The Oklahoma Republican tells the Teamsters president to close up in a terse change on the Senate listening to

WASHINGTON — A Republican lawmaker on Wednesday told Sean O’Brien, Teamsters general president, to “shut up” in a terse exchange at a hearing into the probe into so-called union-busting by US companies.

The tense back-and-forth between O’Brien and Sen. Markwayne Mullin, R-Okla., escalated into a screaming fight at a hearing before the Senate Committee on Health, Education, Labor and Pensions.

The dispute began after Mullin, who took over his family’s Mullin Plumbing business when his father fell ill when he was 20, complained that union plumbers were trying to intimidate him and his 300 plumbers into organizing in 2019.

“They would lean against my trucks. I’m not afraid of physical confrontation, sometimes I even look forward to it,” said Mullin, who also owns several other local businesses. “And that’s not my problem. But when are you going to do that to my employees?”

They also went on strike outside his workplaces, shouting “Shame on Mullin,” he said.

“‘Shame on Mullin?’ Because we were paying higher wages… and we (didn’t) require them to pay your boys’ exorbitant salaries?he asked.

O’Brien said the International Brotherhood of Teamsters has examples of employers illegally pressuring workers not to join unions.

Mullin, who also owns several other local businesses, questioned O’Brien’s six-figure salary. O’Brien was paid more than $300,000 in 2019, according to the latest report on union leader salaries from Teamsters for a Democratic Union, a grassroots organization of members. The Teamsters did not immediately respond to a request for comment.

“What do you bring for that salary? What job did you create, a job other than siphoning someone else’s paycheck…because you’re forcing them to pay fees?” asked Mullin.

When O’Brien said Mullin was out of line, lawmakers fired back: “You’ve got to shut up.”

“We created opportunities because we hold greedy CEOs like you accountable,” O’Brien told Mullin.

“Am I a greedy CEO? I kept my salary down to about $50,000 a year because I put every penny into it,” Mullin said of his tenure as CEO of Mullin Plumbing.

“You mean you hid money?” O’Brien replied.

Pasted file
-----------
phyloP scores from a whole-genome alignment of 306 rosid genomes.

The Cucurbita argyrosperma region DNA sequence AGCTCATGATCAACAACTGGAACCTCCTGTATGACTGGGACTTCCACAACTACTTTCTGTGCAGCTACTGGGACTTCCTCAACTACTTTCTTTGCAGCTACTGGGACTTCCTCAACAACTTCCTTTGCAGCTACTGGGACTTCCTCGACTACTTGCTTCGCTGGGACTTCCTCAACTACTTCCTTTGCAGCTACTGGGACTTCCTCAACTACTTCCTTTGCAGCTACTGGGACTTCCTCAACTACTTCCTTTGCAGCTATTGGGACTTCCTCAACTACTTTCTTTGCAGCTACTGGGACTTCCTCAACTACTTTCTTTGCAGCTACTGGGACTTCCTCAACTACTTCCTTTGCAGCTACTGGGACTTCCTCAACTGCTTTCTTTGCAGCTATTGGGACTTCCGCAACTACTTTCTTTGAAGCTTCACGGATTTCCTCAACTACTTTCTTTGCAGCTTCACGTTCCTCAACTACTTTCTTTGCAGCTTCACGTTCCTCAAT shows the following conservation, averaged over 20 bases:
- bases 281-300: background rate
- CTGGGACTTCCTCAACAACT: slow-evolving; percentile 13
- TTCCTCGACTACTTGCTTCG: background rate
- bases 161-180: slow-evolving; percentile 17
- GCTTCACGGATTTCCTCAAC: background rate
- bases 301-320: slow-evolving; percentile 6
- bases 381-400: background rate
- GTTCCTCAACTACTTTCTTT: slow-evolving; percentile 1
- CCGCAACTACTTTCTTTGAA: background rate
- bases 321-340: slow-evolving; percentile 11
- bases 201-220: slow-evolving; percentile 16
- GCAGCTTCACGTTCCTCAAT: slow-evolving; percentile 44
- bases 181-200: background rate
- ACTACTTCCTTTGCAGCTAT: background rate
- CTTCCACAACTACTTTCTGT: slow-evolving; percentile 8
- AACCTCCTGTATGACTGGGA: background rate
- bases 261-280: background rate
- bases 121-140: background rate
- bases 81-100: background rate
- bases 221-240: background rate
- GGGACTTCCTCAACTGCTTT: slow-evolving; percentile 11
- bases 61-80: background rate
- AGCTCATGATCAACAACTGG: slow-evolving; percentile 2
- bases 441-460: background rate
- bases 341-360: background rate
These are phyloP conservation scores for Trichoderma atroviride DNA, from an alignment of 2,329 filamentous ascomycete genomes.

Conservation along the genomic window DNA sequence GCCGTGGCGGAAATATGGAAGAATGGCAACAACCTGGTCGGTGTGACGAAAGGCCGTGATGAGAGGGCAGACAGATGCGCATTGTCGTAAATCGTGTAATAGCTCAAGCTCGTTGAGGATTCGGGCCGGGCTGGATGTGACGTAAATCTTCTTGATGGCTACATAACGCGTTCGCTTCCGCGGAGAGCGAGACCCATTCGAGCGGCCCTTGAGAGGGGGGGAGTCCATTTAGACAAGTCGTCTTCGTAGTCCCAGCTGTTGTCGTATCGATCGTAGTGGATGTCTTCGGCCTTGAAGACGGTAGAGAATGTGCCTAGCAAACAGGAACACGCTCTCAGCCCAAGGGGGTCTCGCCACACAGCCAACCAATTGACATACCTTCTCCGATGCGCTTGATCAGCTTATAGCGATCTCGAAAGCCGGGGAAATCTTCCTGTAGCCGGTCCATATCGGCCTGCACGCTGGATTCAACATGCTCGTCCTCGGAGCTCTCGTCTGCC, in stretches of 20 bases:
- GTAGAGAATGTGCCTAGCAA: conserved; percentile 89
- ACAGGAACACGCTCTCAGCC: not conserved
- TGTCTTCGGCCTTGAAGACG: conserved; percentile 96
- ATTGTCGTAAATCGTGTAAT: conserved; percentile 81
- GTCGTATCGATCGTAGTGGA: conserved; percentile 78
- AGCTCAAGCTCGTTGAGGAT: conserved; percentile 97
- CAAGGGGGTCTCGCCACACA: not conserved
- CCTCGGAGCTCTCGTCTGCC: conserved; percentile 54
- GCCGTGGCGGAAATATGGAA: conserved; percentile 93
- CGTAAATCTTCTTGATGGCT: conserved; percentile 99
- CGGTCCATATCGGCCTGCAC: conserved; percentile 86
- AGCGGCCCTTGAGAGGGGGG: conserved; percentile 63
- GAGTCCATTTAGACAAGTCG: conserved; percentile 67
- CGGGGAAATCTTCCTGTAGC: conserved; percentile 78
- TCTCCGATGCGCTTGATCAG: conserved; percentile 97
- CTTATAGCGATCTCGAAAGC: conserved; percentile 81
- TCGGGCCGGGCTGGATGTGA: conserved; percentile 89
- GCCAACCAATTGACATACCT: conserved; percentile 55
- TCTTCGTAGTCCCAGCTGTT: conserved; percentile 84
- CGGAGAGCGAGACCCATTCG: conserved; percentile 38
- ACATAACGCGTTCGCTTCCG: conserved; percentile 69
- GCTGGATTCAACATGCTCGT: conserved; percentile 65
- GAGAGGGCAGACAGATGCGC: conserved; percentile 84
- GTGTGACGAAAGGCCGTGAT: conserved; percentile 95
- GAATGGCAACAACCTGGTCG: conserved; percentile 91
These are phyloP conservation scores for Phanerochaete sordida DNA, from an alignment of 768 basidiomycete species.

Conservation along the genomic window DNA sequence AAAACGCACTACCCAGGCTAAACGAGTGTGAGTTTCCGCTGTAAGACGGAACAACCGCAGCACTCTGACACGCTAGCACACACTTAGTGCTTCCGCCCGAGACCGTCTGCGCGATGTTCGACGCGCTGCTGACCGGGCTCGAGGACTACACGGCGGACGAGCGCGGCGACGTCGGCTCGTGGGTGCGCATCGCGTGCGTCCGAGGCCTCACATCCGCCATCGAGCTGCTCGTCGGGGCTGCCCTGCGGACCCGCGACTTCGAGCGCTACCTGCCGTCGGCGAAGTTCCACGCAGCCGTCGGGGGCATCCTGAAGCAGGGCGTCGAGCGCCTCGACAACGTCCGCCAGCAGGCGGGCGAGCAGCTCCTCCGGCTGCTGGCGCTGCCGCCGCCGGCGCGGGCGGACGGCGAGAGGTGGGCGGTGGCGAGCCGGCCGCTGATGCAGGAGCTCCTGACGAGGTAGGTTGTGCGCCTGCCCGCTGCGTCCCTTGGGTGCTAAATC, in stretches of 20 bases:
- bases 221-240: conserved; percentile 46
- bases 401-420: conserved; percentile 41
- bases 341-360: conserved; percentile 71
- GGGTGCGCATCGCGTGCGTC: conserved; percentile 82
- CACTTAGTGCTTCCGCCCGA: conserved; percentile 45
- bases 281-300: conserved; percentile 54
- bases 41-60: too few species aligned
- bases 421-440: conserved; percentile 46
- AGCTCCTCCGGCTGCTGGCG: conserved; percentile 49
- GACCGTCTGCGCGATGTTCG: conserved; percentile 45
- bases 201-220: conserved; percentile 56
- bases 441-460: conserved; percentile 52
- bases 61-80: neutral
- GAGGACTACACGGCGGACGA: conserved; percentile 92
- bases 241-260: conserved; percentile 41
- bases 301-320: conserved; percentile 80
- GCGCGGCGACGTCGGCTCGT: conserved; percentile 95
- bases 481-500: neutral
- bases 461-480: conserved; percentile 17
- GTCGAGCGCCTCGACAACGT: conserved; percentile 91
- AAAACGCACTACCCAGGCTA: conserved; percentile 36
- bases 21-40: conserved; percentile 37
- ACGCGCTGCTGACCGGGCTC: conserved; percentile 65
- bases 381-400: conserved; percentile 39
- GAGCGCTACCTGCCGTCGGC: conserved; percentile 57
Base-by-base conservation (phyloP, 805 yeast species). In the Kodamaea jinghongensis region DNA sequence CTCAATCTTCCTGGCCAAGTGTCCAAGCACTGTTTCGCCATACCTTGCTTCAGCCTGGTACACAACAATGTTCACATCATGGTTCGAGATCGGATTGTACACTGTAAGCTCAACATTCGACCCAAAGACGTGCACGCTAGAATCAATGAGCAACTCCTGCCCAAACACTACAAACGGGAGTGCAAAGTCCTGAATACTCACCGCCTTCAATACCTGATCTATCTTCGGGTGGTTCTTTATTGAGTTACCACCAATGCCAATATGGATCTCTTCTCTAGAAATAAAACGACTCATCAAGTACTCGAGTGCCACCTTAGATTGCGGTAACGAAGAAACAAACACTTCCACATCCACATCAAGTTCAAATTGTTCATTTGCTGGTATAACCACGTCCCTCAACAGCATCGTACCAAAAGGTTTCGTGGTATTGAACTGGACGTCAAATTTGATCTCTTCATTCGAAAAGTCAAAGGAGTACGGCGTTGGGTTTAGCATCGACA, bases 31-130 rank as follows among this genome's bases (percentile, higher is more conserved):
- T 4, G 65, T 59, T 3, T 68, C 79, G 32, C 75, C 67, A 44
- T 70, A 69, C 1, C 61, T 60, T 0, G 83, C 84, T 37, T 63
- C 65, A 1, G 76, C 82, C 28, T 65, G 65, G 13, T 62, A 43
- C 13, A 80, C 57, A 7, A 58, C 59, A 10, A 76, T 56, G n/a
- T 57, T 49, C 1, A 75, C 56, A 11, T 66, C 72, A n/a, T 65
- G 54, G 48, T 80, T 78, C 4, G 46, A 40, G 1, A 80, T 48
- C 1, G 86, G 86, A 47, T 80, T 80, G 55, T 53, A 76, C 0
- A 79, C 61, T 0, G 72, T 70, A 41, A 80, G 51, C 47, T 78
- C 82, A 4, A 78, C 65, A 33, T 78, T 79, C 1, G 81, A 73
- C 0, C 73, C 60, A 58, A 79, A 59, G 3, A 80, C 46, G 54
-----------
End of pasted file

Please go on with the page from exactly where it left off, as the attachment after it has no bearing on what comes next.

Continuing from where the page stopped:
“You think you’re smart? You think you’re funny? No, no you’re not,” Mullin shot back as committee chair Bernie Sanders, I-Vermont, tried to calm the outburst.

During testimony, O’Brien said that half of the senators on the committee “are only willing to offer right-to-work legislation.”

“These laws lower wages, create inferior benefits and undermine workers’ rights in every state where they are passed,” he said.

States that have enacted laws guaranteeing that workers will not be forced to join a union or pay union dues as a condition of employment are considered “right to work” states, according to the Society for Human Resources Management. The American Federation of Labor and Congress of Industrial Organizations, the country’s largest union federation, argues that the laws make unionization and collective bargaining for better wages, working conditions and benefits more difficult.

O’Brien said 1.3 million of his union members have lost their jobs and even their lives during the pandemic, while big companies like it UPS And Hook made record profits.

“They were going out, delivering packages, distributing groceries, picking up trash, doing all the essential services that we sometimes take for granted, all these big companies like UPS, Republic Waste (Services) and Kroger’s grocery warehouses, they were making record profits,” he said O’Brien: “My members feel taken advantage of today. And I think there are not only a lot of unionized workers, but there are also many non-union workers who think the same way.”

He said there are no consequences when CEOs and companies call out Starbucks and its CEO Howard Schultz specifically, “rather than support legislation to protect our workers’ decisions to join a union, they are breaking our laws.”

Representatives from Starbucks, Amazon, Republic Services, UPS and Kroger did not immediately respond to CNBC requests for comment.

Mullin was not the only committee member to point out incidents of harassment by union organizers. Senator Bill Cassidy, R-La., asked the witnesses about video dated April 20 showing a worker striking outside a building Amazon Warehouse calling a female employee names including “Rinne B-tch”.

“This suggests there is a legitimate concern about harassment of employees who try not to organize,” Cassidy said.

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